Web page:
MINNEAPOLIS -- Twins manager Paul Molitor is willing to be patient with Miguel Sano in his first season in right field and understands mistakes will happen as Sano makes the transition from the infield.But it was a different situation in Monday night's 10-4 loss to the Royals, as Sano didn't
MINNEAPOLIS -- Twins manager Paul Molitor is willing to be patient with Miguel Sano in his first season in right field and understands mistakes will happen as Sano makes the transition from the infield.
But it was a different situation in Monday night's 10-4 loss to the Royals, as Sano didn't hustle to a ball that hit off the right-field wall and ended up as a triple for catcher Salvador Perez in the sixth inning.
Sano ran back to the wall, only to see the ball go over his head and carom hard off the wall. But instead of chasing after the ball, Sano watched it roll away from him as he jogged in slowly from the warning track, and Danny Santana had to run in from center field to get to the ball in shallow right. After an off-line throw to third, Perez was in easily for his third extra-base hit of the game.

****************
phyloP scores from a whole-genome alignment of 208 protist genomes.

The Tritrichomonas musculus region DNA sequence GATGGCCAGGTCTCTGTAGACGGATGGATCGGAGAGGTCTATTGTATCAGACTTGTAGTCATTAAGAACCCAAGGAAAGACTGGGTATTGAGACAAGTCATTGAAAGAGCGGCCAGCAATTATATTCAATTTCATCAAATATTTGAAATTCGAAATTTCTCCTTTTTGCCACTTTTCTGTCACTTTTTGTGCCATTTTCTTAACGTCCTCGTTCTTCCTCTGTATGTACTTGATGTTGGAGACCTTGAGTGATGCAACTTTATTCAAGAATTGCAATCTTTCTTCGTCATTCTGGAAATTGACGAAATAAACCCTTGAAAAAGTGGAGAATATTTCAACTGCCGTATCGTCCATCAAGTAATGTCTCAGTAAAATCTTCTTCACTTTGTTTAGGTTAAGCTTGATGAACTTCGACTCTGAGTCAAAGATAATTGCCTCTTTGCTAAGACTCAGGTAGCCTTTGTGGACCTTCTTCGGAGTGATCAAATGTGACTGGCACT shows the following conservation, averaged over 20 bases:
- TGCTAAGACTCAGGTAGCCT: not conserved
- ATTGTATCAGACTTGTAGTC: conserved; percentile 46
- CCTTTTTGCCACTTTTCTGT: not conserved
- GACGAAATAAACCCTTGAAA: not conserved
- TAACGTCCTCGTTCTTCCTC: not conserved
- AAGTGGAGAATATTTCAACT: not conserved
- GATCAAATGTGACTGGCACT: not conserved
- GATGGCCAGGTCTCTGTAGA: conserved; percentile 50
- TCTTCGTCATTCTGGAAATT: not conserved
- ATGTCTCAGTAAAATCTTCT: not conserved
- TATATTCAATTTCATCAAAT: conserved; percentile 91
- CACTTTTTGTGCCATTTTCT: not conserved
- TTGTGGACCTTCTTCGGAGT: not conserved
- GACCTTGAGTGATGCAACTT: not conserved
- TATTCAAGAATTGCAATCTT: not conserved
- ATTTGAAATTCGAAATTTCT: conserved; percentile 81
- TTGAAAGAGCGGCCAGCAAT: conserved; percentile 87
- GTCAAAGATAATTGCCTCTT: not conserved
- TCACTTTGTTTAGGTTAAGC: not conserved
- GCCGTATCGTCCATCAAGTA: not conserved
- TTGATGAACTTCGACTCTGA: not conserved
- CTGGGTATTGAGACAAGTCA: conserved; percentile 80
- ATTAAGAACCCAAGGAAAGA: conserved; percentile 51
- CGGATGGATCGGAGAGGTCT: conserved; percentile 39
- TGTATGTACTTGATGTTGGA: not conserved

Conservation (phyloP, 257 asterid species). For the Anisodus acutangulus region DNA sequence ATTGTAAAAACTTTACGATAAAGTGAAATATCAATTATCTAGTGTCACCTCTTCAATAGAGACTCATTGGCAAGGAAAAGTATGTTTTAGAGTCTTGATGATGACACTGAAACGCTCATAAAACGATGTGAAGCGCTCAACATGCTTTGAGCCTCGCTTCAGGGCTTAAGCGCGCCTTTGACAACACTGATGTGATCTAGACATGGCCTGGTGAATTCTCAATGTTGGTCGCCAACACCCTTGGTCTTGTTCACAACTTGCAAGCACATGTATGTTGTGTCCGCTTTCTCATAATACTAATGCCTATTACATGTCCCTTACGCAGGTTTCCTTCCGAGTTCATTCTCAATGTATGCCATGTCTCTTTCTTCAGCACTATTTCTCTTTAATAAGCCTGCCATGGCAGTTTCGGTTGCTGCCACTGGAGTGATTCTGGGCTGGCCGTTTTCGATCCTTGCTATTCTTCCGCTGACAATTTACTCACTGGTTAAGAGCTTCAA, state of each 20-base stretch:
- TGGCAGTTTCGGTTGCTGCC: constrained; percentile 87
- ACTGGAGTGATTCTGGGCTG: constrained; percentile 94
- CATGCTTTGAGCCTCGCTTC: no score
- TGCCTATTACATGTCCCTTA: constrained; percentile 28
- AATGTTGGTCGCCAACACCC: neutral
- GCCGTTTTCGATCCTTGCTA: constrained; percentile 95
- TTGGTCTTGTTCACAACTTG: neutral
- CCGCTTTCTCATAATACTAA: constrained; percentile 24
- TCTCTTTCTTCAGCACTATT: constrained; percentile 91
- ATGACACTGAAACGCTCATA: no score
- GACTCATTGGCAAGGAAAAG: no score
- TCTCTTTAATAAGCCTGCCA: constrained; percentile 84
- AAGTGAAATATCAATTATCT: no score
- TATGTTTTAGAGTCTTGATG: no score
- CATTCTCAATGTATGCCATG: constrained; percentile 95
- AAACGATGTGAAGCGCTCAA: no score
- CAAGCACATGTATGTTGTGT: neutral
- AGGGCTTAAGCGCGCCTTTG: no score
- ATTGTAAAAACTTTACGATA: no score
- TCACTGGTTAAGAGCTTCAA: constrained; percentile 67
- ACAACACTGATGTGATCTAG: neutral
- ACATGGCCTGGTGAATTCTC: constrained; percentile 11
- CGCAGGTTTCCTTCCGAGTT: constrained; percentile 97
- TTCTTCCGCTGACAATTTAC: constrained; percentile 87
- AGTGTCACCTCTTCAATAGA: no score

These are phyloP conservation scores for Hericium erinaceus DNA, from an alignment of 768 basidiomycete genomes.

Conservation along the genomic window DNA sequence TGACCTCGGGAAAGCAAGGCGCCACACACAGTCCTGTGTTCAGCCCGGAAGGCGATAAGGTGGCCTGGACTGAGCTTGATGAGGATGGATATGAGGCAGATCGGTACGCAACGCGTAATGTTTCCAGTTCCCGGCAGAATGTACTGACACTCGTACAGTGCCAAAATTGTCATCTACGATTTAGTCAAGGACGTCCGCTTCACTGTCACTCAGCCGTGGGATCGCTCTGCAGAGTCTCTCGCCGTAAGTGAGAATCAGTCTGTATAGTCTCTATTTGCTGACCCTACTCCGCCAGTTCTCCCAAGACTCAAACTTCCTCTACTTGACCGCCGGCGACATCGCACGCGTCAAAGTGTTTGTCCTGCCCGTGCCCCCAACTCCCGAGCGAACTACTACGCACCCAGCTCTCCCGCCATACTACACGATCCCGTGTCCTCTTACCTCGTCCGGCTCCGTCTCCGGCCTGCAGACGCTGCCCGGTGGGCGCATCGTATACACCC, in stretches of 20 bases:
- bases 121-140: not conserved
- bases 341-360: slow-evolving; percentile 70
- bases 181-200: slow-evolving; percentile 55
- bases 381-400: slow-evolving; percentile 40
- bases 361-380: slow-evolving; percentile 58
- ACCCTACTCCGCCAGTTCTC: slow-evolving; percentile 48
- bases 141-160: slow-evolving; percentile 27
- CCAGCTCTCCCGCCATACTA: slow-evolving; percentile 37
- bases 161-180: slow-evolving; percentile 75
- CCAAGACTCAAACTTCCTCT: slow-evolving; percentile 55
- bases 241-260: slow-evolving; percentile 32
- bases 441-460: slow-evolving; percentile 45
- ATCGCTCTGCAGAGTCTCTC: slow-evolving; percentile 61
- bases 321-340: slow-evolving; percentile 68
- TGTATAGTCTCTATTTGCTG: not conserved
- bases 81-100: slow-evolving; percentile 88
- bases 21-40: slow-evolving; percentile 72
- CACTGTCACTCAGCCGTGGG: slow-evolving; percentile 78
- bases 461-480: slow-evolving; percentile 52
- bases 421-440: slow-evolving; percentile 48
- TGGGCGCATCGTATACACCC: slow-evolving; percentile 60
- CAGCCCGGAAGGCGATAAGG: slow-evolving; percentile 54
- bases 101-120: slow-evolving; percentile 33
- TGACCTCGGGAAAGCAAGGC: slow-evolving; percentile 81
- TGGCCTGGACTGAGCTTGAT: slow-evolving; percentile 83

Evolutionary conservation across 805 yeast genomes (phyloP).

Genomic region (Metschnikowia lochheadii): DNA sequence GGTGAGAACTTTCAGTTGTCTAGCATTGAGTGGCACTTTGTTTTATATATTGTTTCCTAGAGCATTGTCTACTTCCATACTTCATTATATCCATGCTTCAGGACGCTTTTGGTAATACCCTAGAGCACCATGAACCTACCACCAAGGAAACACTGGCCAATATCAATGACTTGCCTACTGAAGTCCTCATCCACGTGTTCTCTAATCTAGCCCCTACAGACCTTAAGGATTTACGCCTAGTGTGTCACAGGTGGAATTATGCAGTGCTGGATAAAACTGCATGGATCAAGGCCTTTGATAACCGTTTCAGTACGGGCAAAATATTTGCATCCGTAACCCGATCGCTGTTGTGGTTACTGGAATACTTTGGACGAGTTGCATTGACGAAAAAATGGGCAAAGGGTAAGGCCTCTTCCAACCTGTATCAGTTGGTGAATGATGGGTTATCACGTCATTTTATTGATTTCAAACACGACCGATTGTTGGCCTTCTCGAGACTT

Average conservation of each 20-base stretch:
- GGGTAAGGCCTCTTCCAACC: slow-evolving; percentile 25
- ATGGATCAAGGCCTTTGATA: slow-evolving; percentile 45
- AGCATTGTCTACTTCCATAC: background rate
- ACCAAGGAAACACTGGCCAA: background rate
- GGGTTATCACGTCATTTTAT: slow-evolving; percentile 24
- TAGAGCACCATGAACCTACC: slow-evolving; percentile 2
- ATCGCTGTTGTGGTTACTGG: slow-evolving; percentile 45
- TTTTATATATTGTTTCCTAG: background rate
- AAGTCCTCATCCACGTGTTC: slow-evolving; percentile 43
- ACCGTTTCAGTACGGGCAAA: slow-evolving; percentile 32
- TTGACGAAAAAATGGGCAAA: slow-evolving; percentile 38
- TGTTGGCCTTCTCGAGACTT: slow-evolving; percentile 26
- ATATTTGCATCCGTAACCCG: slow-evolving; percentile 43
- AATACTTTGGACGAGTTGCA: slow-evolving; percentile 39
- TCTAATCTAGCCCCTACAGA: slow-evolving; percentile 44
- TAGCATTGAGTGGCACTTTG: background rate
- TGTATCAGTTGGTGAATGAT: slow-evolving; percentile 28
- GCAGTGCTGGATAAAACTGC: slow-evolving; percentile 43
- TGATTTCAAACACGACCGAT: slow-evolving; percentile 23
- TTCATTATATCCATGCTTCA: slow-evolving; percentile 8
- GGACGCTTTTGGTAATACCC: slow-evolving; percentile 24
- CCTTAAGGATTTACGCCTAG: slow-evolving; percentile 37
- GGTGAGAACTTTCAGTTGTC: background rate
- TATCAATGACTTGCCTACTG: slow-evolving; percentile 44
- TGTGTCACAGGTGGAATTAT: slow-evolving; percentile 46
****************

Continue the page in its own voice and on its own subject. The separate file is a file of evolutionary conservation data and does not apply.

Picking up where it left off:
"I think maybe he assumed that [second baseman Eduardo] Nunez or Danny were going to be in better position after he positioned himself close to the wall to make the catch," Molitor said. "But you want him to go for the ball even if you think there's somebody else to help you out. Sometimes you get caught assuming out there and it doesn't look too good."
Molitor said he planned to watch the replay of the triple after the game to get a better feel for Sano's judgment, but added that he believed Sano could've made the play before it hit the wall. Sano seemed to get turned around once he got to the warning track, and the ball didn't hit very high off the wall.
"I think he had a chance to catch it," Molitor said. "I think the one thing that has been slow in his progress is his wall comfortability. I think he has a little bit more confidence in terms of trying to close on balls hit in front of him instead of behind him."
Molitor said Sano has taken the move to right field seriously, and continues to do early defensive work with first-base coach and outfield instructor Butch Davis. The elevated wall in right field can be tricky, especially on line drives that take hard bounces off it, but Sano needs to learn how to play it off the wall better going forward and not assume his teammates will get a ball that bounces back toward the infield.
"I see him working with Butch every day on balls hit behind him and trying to get a feel for the wall," Molitor said. "But the plays where the ball gets out there quickly like the Perez ball did, I just think he loses track to where he is in relation to the wall."
Rhett Bollinger has covered the Twins for MLB.com since 2011. Read his blog, **Bollinger Beat, follow him on Twitter [@RhettBollinger](https://twitter.com/RhettBollinger)** and listen to his podcast.